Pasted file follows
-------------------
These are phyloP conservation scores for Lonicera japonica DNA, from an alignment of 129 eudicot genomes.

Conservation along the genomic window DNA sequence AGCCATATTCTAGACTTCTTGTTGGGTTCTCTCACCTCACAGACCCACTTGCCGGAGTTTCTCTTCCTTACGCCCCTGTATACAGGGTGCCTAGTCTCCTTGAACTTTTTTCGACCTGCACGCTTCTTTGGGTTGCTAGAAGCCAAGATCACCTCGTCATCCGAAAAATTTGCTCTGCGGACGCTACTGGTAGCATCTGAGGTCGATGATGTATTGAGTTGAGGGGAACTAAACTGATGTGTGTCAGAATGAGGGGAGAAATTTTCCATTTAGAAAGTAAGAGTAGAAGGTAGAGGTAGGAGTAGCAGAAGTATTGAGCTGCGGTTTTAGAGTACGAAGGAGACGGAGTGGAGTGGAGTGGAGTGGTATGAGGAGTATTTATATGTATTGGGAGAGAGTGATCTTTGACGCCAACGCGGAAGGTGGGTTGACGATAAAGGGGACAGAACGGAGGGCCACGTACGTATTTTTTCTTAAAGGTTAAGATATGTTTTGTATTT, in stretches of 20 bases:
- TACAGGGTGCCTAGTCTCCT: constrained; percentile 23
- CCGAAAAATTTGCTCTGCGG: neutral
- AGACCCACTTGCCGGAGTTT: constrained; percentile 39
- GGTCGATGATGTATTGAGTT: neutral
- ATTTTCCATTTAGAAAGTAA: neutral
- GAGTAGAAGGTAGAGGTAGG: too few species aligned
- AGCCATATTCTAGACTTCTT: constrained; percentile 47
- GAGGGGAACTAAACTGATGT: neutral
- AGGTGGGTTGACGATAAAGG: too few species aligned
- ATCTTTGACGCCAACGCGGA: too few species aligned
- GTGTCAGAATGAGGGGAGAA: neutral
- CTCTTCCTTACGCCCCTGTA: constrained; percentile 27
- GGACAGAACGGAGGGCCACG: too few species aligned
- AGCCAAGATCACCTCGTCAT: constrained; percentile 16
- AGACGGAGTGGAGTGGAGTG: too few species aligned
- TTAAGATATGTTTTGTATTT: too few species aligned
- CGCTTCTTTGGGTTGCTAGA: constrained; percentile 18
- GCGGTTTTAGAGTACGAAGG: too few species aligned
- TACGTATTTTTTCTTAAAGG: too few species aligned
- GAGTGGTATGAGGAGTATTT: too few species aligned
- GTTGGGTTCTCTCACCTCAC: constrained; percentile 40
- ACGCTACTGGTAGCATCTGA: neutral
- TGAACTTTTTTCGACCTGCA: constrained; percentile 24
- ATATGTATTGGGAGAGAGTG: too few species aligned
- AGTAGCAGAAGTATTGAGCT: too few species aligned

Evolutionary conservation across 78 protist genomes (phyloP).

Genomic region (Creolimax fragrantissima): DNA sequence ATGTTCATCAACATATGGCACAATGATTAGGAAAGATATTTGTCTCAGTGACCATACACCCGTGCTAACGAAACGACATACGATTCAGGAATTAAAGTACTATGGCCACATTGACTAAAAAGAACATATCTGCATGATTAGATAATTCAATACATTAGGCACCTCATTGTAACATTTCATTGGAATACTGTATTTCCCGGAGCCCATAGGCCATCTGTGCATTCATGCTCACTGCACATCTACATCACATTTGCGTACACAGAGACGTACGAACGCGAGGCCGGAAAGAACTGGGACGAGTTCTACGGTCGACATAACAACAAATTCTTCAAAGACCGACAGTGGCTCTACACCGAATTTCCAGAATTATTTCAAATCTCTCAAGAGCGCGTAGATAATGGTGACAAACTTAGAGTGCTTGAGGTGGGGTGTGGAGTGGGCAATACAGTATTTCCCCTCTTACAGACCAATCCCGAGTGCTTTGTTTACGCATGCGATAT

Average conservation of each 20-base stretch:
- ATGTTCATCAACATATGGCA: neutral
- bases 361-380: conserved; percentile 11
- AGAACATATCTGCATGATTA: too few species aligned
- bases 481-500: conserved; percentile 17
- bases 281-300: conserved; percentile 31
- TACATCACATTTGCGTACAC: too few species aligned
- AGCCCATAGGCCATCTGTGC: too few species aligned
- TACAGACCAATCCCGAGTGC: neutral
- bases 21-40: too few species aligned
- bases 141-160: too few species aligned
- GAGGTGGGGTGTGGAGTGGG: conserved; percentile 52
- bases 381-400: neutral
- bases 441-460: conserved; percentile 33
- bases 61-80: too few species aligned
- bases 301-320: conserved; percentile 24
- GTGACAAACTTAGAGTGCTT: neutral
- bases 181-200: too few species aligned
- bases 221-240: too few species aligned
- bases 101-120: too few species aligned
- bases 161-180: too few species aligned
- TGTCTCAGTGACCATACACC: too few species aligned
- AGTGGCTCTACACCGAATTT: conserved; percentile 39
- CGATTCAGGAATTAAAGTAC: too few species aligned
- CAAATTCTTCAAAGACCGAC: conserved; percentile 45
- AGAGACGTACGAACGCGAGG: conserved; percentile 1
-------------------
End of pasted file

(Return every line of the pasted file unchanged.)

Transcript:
These are phyloP conservation scores for Lonicera japonica DNA, from an alignment of 129 eudicot genomes.

Conservation along the genomic window DNA sequence AGCCATATTCTAGACTTCTTGTTGGGTTCTCTCACCTCACAGACCCACTTGCCGGAGTTTCTCTTCCTTACGCCCCTGTATACAGGGTGCCTAGTCTCCTTGAACTTTTTTCGACCTGCACGCTTCTTTGGGTTGCTAGAAGCCAAGATCACCTCGTCATCCGAAAAATTTGCTCTGCGGACGCTACTGGTAGCATCTGAGGTCGATGATGTATTGAGTTGAGGGGAACTAAACTGATGTGTGTCAGAATGAGGGGAGAAATTTTCCATTTAGAAAGTAAGAGTAGAAGGTAGAGGTAGGAGTAGCAGAAGTATTGAGCTGCGGTTTTAGAGTACGAAGGAGACGGAGTGGAGTGGAGTGGAGTGGTATGAGGAGTATTTATATGTATTGGGAGAGAGTGATCTTTGACGCCAACGCGGAAGGTGGGTTGACGATAAAGGGGACAGAACGGAGGGCCACGTACGTATTTTTTCTTAAAGGTTAAGATATGTTTTGTATTT, in stretches of 20 bases:
- TACAGGGTGCCTAGTCTCCT: constrained; percentile 23
- CCGAAAAATTTGCTCTGCGG: neutral
- AGACCCACTTGCCGGAGTTT: constrained; percentile 39
- GGTCGATGATGTATTGAGTT: neutral
- ATTTTCCATTTAGAAAGTAA: neutral
- GAGTAGAAGGTAGAGGTAGG: too few species aligned
- AGCCATATTCTAGACTTCTT: constrained; percentile 47
- GAGGGGAACTAAACTGATGT: neutral
- AGGTGGGTTGACGATAAAGG: too few species aligned
- ATCTTTGACGCCAACGCGGA: too few species aligned
- GTGTCAGAATGAGGGGAGAA: neutral
- CTCTTCCTTACGCCCCTGTA: constrained; percentile 27
- GGACAGAACGGAGGGCCACG: too few species aligned
- AGCCAAGATCACCTCGTCAT: constrained; percentile 16
- AGACGGAGTGGAGTGGAGTG: too few species aligned
- TTAAGATATGTTTTGTATTT: too few species aligned
- CGCTTCTTTGGGTTGCTAGA: constrained; percentile 18
- GCGGTTTTAGAGTACGAAGG: too few species aligned
- TACGTATTTTTTCTTAAAGG: too few species aligned
- GAGTGGTATGAGGAGTATTT: too few species aligned
- GTTGGGTTCTCTCACCTCAC: constrained; percentile 40
- ACGCTACTGGTAGCATCTGA: neutral
- TGAACTTTTTTCGACCTGCA: constrained; percentile 24
- ATATGTATTGGGAGAGAGTG: too few species aligned
- AGTAGCAGAAGTATTGAGCT: too few species aligned

Evolutionary conservation across 78 protist genomes (phyloP).

Genomic region (Creolimax fragrantissima): DNA sequence ATGTTCATCAACATATGGCACAATGATTAGGAAAGATATTTGTCTCAGTGACCATACACCCGTGCTAACGAAACGACATACGATTCAGGAATTAAAGTACTATGGCCACATTGACTAAAAAGAACATATCTGCATGATTAGATAATTCAATACATTAGGCACCTCATTGTAACATTTCATTGGAATACTGTATTTCCCGGAGCCCATAGGCCATCTGTGCATTCATGCTCACTGCACATCTACATCACATTTGCGTACACAGAGACGTACGAACGCGAGGCCGGAAAGAACTGGGACGAGTTCTACGGTCGACATAACAACAAATTCTTCAAAGACCGACAGTGGCTCTACACCGAATTTCCAGAATTATTTCAAATCTCTCAAGAGCGCGTAGATAATGGTGACAAACTTAGAGTGCTTGAGGTGGGGTGTGGAGTGGGCAATACAGTATTTCCCCTCTTACAGACCAATCCCGAGTGCTTTGTTTACGCATGCGATAT

Average conservation of each 20-base stretch:
- ATGTTCATCAACATATGGCA: neutral
- bases 361-380: conserved; percentile 11
- AGAACATATCTGCATGATTA: too few species aligned
- bases 481-500: conserved; percentile 17
- bases 281-300: conserved; percentile 31
- TACATCACATTTGCGTACAC: too few species aligned
- AGCCCATAGGCCATCTGTGC: too few species aligned
- TACAGACCAATCCCGAGTGC: neutral
- bases 21-40: too few species aligned
- bases 141-160: too few species aligned
- GAGGTGGGGTGTGGAGTGGG: conserved; percentile 52
- bases 381-400: neutral
- bases 441-460: conserved; percentile 33
- bases 61-80: too few species aligned
- bases 301-320: conserved; percentile 24
- GTGACAAACTTAGAGTGCTT: neutral
- bases 181-200: too few species aligned
- bases 221-240: too few species aligned
- bases 101-120: too few species aligned
- bases 161-180: too few species aligned
- TGTCTCAGTGACCATACACC: too few species aligned
- AGTGGCTCTACACCGAATTT: conserved; percentile 39
- CGATTCAGGAATTAAAGTAC: too few species aligned
- CAAATTCTTCAAAGACCGAC: conserved; percentile 45
- AGAGACGTACGAACGCGAGG: conserved; percentile 1